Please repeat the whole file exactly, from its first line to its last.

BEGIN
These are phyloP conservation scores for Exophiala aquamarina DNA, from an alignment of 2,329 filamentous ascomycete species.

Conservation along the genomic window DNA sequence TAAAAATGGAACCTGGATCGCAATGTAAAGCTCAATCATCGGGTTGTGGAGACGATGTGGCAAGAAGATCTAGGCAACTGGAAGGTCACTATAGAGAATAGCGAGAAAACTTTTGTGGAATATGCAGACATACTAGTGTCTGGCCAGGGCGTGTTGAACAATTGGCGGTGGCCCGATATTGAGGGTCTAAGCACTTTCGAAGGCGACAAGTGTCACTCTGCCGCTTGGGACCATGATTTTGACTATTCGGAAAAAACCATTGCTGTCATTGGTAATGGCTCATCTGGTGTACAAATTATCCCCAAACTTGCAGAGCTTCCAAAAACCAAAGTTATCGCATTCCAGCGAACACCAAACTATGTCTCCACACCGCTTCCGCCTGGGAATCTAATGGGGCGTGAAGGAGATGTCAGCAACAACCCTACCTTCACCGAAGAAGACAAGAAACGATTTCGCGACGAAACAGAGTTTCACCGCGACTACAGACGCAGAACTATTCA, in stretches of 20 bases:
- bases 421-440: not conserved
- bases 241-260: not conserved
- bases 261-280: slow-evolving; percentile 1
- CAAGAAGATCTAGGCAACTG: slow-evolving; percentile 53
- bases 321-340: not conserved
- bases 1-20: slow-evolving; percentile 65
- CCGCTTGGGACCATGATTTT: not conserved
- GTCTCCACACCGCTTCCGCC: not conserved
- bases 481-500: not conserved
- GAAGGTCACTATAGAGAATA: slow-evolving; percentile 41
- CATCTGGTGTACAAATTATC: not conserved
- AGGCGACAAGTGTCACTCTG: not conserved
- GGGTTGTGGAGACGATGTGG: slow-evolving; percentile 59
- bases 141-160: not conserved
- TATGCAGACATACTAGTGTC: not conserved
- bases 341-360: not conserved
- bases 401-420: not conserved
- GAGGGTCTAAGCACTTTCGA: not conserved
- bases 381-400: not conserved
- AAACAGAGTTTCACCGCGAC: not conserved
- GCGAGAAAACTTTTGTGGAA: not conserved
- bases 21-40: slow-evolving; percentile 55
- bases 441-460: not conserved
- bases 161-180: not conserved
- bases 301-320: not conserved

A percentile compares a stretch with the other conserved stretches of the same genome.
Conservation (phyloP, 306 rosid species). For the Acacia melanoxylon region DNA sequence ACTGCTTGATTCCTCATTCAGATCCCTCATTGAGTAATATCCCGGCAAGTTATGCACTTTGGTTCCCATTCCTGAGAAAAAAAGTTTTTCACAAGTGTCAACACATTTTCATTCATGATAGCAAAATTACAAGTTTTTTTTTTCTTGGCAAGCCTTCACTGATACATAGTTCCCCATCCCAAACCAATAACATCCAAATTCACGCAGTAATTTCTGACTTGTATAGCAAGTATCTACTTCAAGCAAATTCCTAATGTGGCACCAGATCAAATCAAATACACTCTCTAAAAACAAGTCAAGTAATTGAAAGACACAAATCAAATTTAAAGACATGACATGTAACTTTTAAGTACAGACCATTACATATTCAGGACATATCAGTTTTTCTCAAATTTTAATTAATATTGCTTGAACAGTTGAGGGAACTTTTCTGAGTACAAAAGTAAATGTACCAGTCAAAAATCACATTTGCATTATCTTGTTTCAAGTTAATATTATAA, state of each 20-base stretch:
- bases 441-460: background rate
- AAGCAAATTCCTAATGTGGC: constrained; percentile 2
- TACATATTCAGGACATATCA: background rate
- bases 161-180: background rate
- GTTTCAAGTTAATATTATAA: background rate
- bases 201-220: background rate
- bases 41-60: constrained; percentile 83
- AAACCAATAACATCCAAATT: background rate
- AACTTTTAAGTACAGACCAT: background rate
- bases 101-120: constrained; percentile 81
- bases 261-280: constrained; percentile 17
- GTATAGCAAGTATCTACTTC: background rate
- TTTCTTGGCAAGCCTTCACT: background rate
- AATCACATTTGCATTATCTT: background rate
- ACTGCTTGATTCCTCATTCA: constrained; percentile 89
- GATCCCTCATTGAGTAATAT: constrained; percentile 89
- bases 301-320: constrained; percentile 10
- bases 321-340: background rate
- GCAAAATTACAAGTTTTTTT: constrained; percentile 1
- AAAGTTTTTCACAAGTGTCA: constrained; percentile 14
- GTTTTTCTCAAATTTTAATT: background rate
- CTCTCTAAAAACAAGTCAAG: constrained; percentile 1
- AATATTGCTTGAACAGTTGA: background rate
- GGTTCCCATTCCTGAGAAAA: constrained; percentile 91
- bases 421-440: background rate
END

These are phyloP conservation scores for Exophiala aquamarina DNA, from an alignment of 2,329 filamentous ascomycete species.

Conservation along the genomic window DNA sequence TAAAAATGGAACCTGGATCGCAATGTAAAGCTCAATCATCGGGTTGTGGAGACGATGTGGCAAGAAGATCTAGGCAACTGGAAGGTCACTATAGAGAATAGCGAGAAAACTTTTGTGGAATATGCAGACATACTAGTGTCTGGCCAGGGCGTGTTGAACAATTGGCGGTGGCCCGATATTGAGGGTCTAAGCACTTTCGAAGGCGACAAGTGTCACTCTGCCGCTTGGGACCATGATTTTGACTATTCGGAAAAAACCATTGCTGTCATTGGTAATGGCTCATCTGGTGTACAAATTATCCCCAAACTTGCAGAGCTTCCAAAAACCAAAGTTATCGCATTCCAGCGAACACCAAACTATGTCTCCACACCGCTTCCGCCTGGGAATCTAATGGGGCGTGAAGGAGATGTCAGCAACAACCCTACCTTCACCGAAGAAGACAAGAAACGATTTCGCGACGAAACAGAGTTTCACCGCGACTACAGACGCAGAACTATTCA, in stretches of 20 bases:
- bases 421-440: not conserved
- bases 241-260: not conserved
- bases 261-280: slow-evolving; percentile 1
- CAAGAAGATCTAGGCAACTG: slow-evolving; percentile 53
- bases 321-340: not conserved
- bases 1-20: slow-evolving; percentile 65
- CCGCTTGGGACCATGATTTT: not conserved
- GTCTCCACACCGCTTCCGCC: not conserved
- bases 481-500: not conserved
- GAAGGTCACTATAGAGAATA: slow-evolving; percentile 41
- CATCTGGTGTACAAATTATC: not conserved
- AGGCGACAAGTGTCACTCTG: not conserved
- GGGTTGTGGAGACGATGTGG: slow-evolving; percentile 59
- bases 141-160: not conserved
- TATGCAGACATACTAGTGTC: not conserved
- bases 341-360: not conserved
- bases 401-420: not conserved
- GAGGGTCTAAGCACTTTCGA: not conserved
- bases 381-400: not conserved
- AAACAGAGTTTCACCGCGAC: not conserved
- GCGAGAAAACTTTTGTGGAA: not conserved
- bases 21-40: slow-evolving; percentile 55
- bases 441-460: not conserved
- bases 161-180: not conserved
- bases 301-320: not conserved

A percentile compares a stretch with the other conserved stretches of the same genome.
Conservation (phyloP, 306 rosid species). For the Acacia melanoxylon region DNA sequence ACTGCTTGATTCCTCATTCAGATCCCTCATTGAGTAATATCCCGGCAAGTTATGCACTTTGGTTCCCATTCCTGAGAAAAAAAGTTTTTCACAAGTGTCAACACATTTTCATTCATGATAGCAAAATTACAAGTTTTTTTTTTCTTGGCAAGCCTTCACTGATACATAGTTCCCCATCCCAAACCAATAACATCCAAATTCACGCAGTAATTTCTGACTTGTATAGCAAGTATCTACTTCAAGCAAATTCCTAATGTGGCACCAGATCAAATCAAATACACTCTCTAAAAACAAGTCAAGTAATTGAAAGACACAAATCAAATTTAAAGACATGACATGTAACTTTTAAGTACAGACCATTACATATTCAGGACATATCAGTTTTTCTCAAATTTTAATTAATATTGCTTGAACAGTTGAGGGAACTTTTCTGAGTACAAAAGTAAATGTACCAGTCAAAAATCACATTTGCATTATCTTGTTTCAAGTTAATATTATAA, state of each 20-base stretch:
- bases 441-460: background rate
- AAGCAAATTCCTAATGTGGC: constrained; percentile 2
- TACATATTCAGGACATATCA: background rate
- bases 161-180: background rate
- GTTTCAAGTTAATATTATAA: background rate
- bases 201-220: background rate
- bases 41-60: constrained; percentile 83
- AAACCAATAACATCCAAATT: background rate
- AACTTTTAAGTACAGACCAT: background rate
- bases 101-120: constrained; percentile 81
- bases 261-280: constrained; percentile 17
- GTATAGCAAGTATCTACTTC: background rate
- TTTCTTGGCAAGCCTTCACT: background rate
- AATCACATTTGCATTATCTT: background rate
- ACTGCTTGATTCCTCATTCA: constrained; percentile 89
- GATCCCTCATTGAGTAATAT: constrained; percentile 89
- bases 301-320: constrained; percentile 10
- bases 321-340: background rate
- GCAAAATTACAAGTTTTTTT: constrained; percentile 1
- AAAGTTTTTCACAAGTGTCA: constrained; percentile 14
- GTTTTTCTCAAATTTTAATT: background rate
- CTCTCTAAAAACAAGTCAAG: constrained; percentile 1
- AATATTGCTTGAACAGTTGA: background rate
- GGTTCCCATTCCTGAGAAAA: constrained; percentile 91
- bases 421-440: background rate